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Cheap and Easy?

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  • | 6:00 p.m. August 12, 2005
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Cheap and Easy?

By David R. Corder

Associate Editor

Since the start of 2004, South Florida-based developers such as Jose Boschetti and Marty Caparros Jr. have converted about 40,000 apartment units into condominiums. That's around 108 separate rental properties in just the counties of Broward, Miami-Dade and Palm Beach.

Boschetti and Caparros alone, through their Miami Lakes-based Prestige Builders Partners LLC, have 10 current conversion projects under way, in addition to their single-family and commercial real estate ventures. Their company is ranked 15th on Hispanic Business magazine's list of top 500 Hispanic-owned businesses.

Despite their firm's growth, Prestige Builders more recently has encountered one of the increasing realities of South Florida real estate: intense competition for South Florida's dwindling supply of developable land.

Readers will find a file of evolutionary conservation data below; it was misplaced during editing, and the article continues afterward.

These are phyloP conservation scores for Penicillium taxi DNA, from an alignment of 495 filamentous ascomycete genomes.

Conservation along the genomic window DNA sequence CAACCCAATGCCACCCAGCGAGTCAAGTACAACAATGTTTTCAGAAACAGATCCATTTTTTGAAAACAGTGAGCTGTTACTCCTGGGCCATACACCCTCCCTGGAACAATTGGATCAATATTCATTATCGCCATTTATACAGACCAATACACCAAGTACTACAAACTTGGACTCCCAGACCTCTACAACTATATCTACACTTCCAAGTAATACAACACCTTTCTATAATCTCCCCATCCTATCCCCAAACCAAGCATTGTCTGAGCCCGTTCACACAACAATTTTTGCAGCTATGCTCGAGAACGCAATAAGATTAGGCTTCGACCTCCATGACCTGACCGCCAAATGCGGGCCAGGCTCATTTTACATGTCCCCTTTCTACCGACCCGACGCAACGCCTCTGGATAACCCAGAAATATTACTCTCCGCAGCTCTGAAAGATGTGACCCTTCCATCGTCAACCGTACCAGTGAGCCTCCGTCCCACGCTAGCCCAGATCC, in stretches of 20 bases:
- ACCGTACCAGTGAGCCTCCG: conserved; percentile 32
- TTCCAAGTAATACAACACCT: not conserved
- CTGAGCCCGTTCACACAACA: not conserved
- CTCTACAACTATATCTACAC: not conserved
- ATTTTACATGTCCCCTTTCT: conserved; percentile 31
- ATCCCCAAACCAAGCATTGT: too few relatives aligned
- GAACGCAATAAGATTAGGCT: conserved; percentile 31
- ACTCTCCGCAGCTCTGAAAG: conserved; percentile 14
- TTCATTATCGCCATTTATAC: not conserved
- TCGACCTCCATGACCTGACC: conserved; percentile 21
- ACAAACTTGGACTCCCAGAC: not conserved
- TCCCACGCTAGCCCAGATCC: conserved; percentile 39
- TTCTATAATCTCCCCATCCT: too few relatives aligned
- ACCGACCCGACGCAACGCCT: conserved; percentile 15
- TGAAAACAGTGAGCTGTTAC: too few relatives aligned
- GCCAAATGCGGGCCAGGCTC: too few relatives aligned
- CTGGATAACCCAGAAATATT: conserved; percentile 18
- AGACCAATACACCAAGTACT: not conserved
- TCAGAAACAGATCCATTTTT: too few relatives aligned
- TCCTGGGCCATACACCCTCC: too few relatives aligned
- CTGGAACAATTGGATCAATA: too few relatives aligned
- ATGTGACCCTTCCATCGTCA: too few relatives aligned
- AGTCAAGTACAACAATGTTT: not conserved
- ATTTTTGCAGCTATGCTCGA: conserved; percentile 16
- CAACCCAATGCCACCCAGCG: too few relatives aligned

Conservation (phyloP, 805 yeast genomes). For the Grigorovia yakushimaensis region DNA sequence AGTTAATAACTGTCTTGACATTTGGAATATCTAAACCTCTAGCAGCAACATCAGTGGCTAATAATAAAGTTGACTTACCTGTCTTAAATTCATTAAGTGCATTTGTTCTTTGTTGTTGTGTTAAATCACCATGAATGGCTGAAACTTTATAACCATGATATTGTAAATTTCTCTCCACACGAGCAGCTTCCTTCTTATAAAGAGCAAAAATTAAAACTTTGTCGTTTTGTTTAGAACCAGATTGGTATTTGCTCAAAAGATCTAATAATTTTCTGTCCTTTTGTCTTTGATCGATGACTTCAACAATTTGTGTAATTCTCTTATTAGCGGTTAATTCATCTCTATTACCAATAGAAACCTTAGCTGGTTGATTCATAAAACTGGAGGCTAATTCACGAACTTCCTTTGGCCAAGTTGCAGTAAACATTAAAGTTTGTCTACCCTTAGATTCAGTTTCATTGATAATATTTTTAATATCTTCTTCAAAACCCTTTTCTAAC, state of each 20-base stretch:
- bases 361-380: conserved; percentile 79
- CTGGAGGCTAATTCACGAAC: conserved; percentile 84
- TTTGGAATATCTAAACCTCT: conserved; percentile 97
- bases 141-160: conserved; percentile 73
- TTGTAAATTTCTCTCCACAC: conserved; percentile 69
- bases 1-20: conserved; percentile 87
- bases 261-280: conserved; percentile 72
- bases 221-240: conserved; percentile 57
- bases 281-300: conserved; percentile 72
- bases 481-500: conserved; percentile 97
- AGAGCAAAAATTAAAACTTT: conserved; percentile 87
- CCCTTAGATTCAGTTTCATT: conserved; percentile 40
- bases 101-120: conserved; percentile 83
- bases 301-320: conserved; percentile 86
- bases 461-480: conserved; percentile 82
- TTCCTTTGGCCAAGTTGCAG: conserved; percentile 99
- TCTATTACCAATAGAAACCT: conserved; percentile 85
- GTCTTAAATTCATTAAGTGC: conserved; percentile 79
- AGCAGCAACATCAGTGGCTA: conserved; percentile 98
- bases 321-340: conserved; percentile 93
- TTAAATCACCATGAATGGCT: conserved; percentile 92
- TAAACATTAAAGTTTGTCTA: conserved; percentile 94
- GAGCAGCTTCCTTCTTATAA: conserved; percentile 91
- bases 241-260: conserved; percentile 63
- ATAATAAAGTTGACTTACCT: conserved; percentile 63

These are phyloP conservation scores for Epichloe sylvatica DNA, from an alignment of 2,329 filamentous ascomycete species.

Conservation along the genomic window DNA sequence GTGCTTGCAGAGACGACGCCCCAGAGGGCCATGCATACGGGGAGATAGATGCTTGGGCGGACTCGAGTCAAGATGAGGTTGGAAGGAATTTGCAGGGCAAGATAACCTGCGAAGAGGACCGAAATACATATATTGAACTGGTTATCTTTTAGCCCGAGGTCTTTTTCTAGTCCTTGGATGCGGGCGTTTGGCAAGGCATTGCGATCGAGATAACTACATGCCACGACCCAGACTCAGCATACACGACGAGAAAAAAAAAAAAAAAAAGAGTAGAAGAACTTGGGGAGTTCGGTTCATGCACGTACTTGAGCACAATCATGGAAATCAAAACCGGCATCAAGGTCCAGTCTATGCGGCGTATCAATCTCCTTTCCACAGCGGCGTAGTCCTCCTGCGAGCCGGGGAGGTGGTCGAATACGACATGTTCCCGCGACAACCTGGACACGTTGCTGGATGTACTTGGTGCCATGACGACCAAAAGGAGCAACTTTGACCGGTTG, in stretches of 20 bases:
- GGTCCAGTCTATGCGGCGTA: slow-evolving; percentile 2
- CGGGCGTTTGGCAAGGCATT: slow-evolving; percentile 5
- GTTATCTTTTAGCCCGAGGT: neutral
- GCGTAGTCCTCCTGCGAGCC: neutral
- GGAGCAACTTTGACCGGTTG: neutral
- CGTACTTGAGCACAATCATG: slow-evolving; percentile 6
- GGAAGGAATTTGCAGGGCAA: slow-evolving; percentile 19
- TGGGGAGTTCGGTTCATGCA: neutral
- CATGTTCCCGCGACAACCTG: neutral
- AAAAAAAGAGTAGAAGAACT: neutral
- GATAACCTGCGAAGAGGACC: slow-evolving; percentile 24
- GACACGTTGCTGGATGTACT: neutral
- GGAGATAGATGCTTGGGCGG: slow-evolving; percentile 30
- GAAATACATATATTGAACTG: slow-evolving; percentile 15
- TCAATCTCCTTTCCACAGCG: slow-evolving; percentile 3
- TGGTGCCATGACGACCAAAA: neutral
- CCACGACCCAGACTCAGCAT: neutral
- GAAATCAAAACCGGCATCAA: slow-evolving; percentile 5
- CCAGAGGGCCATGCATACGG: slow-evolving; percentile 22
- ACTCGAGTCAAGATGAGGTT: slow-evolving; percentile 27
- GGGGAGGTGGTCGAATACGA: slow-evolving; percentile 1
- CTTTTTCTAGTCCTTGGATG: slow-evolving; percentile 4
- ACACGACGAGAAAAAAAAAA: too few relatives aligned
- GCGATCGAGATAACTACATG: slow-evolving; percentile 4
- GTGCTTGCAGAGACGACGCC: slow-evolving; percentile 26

"South Florida not only leads the nation in condo conversions, it probably leads the next two or three markets combined," says Jack McCabe, a Deerfield Beach-based multifamily industry consultant and researcher. "It's been prolific down here."

To cope with competition, many of those South Florida developers are looking northward for growth. They've targeted metropolitan markets such as Jacksonville, Orlando, the Tampa Bay area and secondary markets such as Sarasota and Manatee counties.

Last year, for instance, Boschetti and Caparros' company ventured into Sarasota in partnership with Coral Springs-based Transeastern Homes. The partnership transformed the Villagio apartments into the Villa D' Este at Villagio condos in Palmer Ranch. Just recently, the Prestige Builders-Transeastern partnership began work on two condo conversion projects in the Tampa area.

While such market flight is not new, recent sales of apartments and other commercial properties in the Tampa Bay area point to a new influx of capital and developers from Southeast Florida.